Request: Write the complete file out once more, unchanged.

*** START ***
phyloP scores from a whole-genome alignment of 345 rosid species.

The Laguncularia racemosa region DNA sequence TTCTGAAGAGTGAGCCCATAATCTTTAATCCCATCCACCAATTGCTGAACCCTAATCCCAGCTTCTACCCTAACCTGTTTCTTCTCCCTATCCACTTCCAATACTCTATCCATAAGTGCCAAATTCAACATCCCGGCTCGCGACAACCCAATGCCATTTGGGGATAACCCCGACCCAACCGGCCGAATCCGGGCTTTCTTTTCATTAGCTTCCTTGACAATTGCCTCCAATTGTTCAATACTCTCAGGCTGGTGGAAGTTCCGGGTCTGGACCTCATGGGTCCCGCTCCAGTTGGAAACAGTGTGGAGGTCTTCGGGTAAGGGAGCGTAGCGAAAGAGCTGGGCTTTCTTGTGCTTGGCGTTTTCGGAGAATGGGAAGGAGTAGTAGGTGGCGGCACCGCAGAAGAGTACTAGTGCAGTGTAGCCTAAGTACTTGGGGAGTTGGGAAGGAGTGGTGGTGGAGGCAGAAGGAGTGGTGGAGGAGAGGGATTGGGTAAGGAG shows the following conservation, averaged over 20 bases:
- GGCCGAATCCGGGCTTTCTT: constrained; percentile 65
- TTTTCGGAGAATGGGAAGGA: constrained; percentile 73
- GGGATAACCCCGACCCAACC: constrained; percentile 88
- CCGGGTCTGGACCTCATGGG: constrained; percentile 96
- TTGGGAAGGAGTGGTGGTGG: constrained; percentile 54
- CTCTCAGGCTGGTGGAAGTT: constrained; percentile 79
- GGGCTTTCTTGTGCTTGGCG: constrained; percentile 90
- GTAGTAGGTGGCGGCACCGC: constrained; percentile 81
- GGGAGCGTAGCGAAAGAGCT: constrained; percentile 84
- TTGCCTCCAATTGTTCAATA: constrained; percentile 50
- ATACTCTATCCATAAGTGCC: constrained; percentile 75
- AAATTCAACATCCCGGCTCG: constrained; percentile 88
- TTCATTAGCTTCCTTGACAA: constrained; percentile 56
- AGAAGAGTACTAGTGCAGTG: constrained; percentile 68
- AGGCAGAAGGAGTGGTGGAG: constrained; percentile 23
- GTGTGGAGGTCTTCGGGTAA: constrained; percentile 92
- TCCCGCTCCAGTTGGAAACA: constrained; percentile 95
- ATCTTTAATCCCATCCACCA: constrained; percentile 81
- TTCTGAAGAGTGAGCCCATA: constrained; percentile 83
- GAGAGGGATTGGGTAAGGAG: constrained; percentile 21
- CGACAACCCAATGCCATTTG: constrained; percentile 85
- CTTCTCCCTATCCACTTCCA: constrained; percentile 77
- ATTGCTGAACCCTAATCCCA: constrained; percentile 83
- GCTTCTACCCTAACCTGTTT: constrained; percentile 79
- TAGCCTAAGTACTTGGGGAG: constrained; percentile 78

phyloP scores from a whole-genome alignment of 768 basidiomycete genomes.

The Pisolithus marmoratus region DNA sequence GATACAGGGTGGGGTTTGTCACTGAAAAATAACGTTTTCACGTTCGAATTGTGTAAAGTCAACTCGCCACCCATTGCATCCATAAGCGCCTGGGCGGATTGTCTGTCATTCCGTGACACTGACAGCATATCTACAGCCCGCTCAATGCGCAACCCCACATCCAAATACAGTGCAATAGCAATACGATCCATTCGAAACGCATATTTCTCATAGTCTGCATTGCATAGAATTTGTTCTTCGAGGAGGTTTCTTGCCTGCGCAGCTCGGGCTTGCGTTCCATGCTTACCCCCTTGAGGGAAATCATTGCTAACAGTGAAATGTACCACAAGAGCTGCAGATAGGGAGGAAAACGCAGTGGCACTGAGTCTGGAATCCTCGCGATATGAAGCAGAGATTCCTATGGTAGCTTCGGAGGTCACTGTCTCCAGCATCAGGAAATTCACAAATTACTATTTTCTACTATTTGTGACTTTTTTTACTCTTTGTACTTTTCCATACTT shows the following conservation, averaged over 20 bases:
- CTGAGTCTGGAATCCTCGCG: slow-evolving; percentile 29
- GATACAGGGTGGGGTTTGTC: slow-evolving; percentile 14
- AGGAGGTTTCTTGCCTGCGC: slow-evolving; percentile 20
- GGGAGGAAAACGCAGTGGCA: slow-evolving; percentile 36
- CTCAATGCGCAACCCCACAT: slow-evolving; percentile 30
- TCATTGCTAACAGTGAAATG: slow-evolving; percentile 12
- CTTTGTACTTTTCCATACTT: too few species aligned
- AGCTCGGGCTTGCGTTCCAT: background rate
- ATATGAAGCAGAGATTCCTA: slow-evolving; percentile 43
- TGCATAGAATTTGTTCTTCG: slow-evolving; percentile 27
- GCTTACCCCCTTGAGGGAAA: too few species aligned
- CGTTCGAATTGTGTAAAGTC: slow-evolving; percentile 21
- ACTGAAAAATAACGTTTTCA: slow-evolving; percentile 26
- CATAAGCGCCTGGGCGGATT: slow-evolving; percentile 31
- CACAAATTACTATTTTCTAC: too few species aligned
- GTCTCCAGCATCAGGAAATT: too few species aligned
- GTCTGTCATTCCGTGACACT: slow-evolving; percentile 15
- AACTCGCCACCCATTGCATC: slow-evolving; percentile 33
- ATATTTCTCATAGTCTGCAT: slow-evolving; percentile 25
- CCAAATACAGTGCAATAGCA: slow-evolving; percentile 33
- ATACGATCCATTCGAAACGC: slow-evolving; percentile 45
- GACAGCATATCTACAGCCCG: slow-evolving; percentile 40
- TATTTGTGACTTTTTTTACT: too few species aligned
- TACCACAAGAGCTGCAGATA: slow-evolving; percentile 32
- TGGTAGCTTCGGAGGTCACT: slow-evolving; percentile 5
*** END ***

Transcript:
phyloP scores from a whole-genome alignment of 345 rosid species.

The Laguncularia racemosa region DNA sequence TTCTGAAGAGTGAGCCCATAATCTTTAATCCCATCCACCAATTGCTGAACCCTAATCCCAGCTTCTACCCTAACCTGTTTCTTCTCCCTATCCACTTCCAATACTCTATCCATAAGTGCCAAATTCAACATCCCGGCTCGCGACAACCCAATGCCATTTGGGGATAACCCCGACCCAACCGGCCGAATCCGGGCTTTCTTTTCATTAGCTTCCTTGACAATTGCCTCCAATTGTTCAATACTCTCAGGCTGGTGGAAGTTCCGGGTCTGGACCTCATGGGTCCCGCTCCAGTTGGAAACAGTGTGGAGGTCTTCGGGTAAGGGAGCGTAGCGAAAGAGCTGGGCTTTCTTGTGCTTGGCGTTTTCGGAGAATGGGAAGGAGTAGTAGGTGGCGGCACCGCAGAAGAGTACTAGTGCAGTGTAGCCTAAGTACTTGGGGAGTTGGGAAGGAGTGGTGGTGGAGGCAGAAGGAGTGGTGGAGGAGAGGGATTGGGTAAGGAG shows the following conservation, averaged over 20 bases:
- GGCCGAATCCGGGCTTTCTT: constrained; percentile 65
- TTTTCGGAGAATGGGAAGGA: constrained; percentile 73
- GGGATAACCCCGACCCAACC: constrained; percentile 88
- CCGGGTCTGGACCTCATGGG: constrained; percentile 96
- TTGGGAAGGAGTGGTGGTGG: constrained; percentile 54
- CTCTCAGGCTGGTGGAAGTT: constrained; percentile 79
- GGGCTTTCTTGTGCTTGGCG: constrained; percentile 90
- GTAGTAGGTGGCGGCACCGC: constrained; percentile 81
- GGGAGCGTAGCGAAAGAGCT: constrained; percentile 84
- TTGCCTCCAATTGTTCAATA: constrained; percentile 50
- ATACTCTATCCATAAGTGCC: constrained; percentile 75
- AAATTCAACATCCCGGCTCG: constrained; percentile 88
- TTCATTAGCTTCCTTGACAA: constrained; percentile 56
- AGAAGAGTACTAGTGCAGTG: constrained; percentile 68
- AGGCAGAAGGAGTGGTGGAG: constrained; percentile 23
- GTGTGGAGGTCTTCGGGTAA: constrained; percentile 92
- TCCCGCTCCAGTTGGAAACA: constrained; percentile 95
- ATCTTTAATCCCATCCACCA: constrained; percentile 81
- TTCTGAAGAGTGAGCCCATA: constrained; percentile 83
- GAGAGGGATTGGGTAAGGAG: constrained; percentile 21
- CGACAACCCAATGCCATTTG: constrained; percentile 85
- CTTCTCCCTATCCACTTCCA: constrained; percentile 77
- ATTGCTGAACCCTAATCCCA: constrained; percentile 83
- GCTTCTACCCTAACCTGTTT: constrained; percentile 79
- TAGCCTAAGTACTTGGGGAG: constrained; percentile 78

phyloP scores from a whole-genome alignment of 768 basidiomycete genomes.

The Pisolithus marmoratus region DNA sequence GATACAGGGTGGGGTTTGTCACTGAAAAATAACGTTTTCACGTTCGAATTGTGTAAAGTCAACTCGCCACCCATTGCATCCATAAGCGCCTGGGCGGATTGTCTGTCATTCCGTGACACTGACAGCATATCTACAGCCCGCTCAATGCGCAACCCCACATCCAAATACAGTGCAATAGCAATACGATCCATTCGAAACGCATATTTCTCATAGTCTGCATTGCATAGAATTTGTTCTTCGAGGAGGTTTCTTGCCTGCGCAGCTCGGGCTTGCGTTCCATGCTTACCCCCTTGAGGGAAATCATTGCTAACAGTGAAATGTACCACAAGAGCTGCAGATAGGGAGGAAAACGCAGTGGCACTGAGTCTGGAATCCTCGCGATATGAAGCAGAGATTCCTATGGTAGCTTCGGAGGTCACTGTCTCCAGCATCAGGAAATTCACAAATTACTATTTTCTACTATTTGTGACTTTTTTTACTCTTTGTACTTTTCCATACTT shows the following conservation, averaged over 20 bases:
- CTGAGTCTGGAATCCTCGCG: slow-evolving; percentile 29
- GATACAGGGTGGGGTTTGTC: slow-evolving; percentile 14
- AGGAGGTTTCTTGCCTGCGC: slow-evolving; percentile 20
- GGGAGGAAAACGCAGTGGCA: slow-evolving; percentile 36
- CTCAATGCGCAACCCCACAT: slow-evolving; percentile 30
- TCATTGCTAACAGTGAAATG: slow-evolving; percentile 12
- CTTTGTACTTTTCCATACTT: too few species aligned
- AGCTCGGGCTTGCGTTCCAT: background rate
- ATATGAAGCAGAGATTCCTA: slow-evolving; percentile 43
- TGCATAGAATTTGTTCTTCG: slow-evolving; percentile 27
- GCTTACCCCCTTGAGGGAAA: too few species aligned
- CGTTCGAATTGTGTAAAGTC: slow-evolving; percentile 21
- ACTGAAAAATAACGTTTTCA: slow-evolving; percentile 26
- CATAAGCGCCTGGGCGGATT: slow-evolving; percentile 31
- CACAAATTACTATTTTCTAC: too few species aligned
- GTCTCCAGCATCAGGAAATT: too few species aligned
- GTCTGTCATTCCGTGACACT: slow-evolving; percentile 15
- AACTCGCCACCCATTGCATC: slow-evolving; percentile 33
- ATATTTCTCATAGTCTGCAT: slow-evolving; percentile 25
- CCAAATACAGTGCAATAGCA: slow-evolving; percentile 33
- ATACGATCCATTCGAAACGC: slow-evolving; percentile 45
- GACAGCATATCTACAGCCCG: slow-evolving; percentile 40
- TATTTGTGACTTTTTTTACT: too few species aligned
- TACCACAAGAGCTGCAGATA: slow-evolving; percentile 32
- TGGTAGCTTCGGAGGTCACT: slow-evolving; percentile 5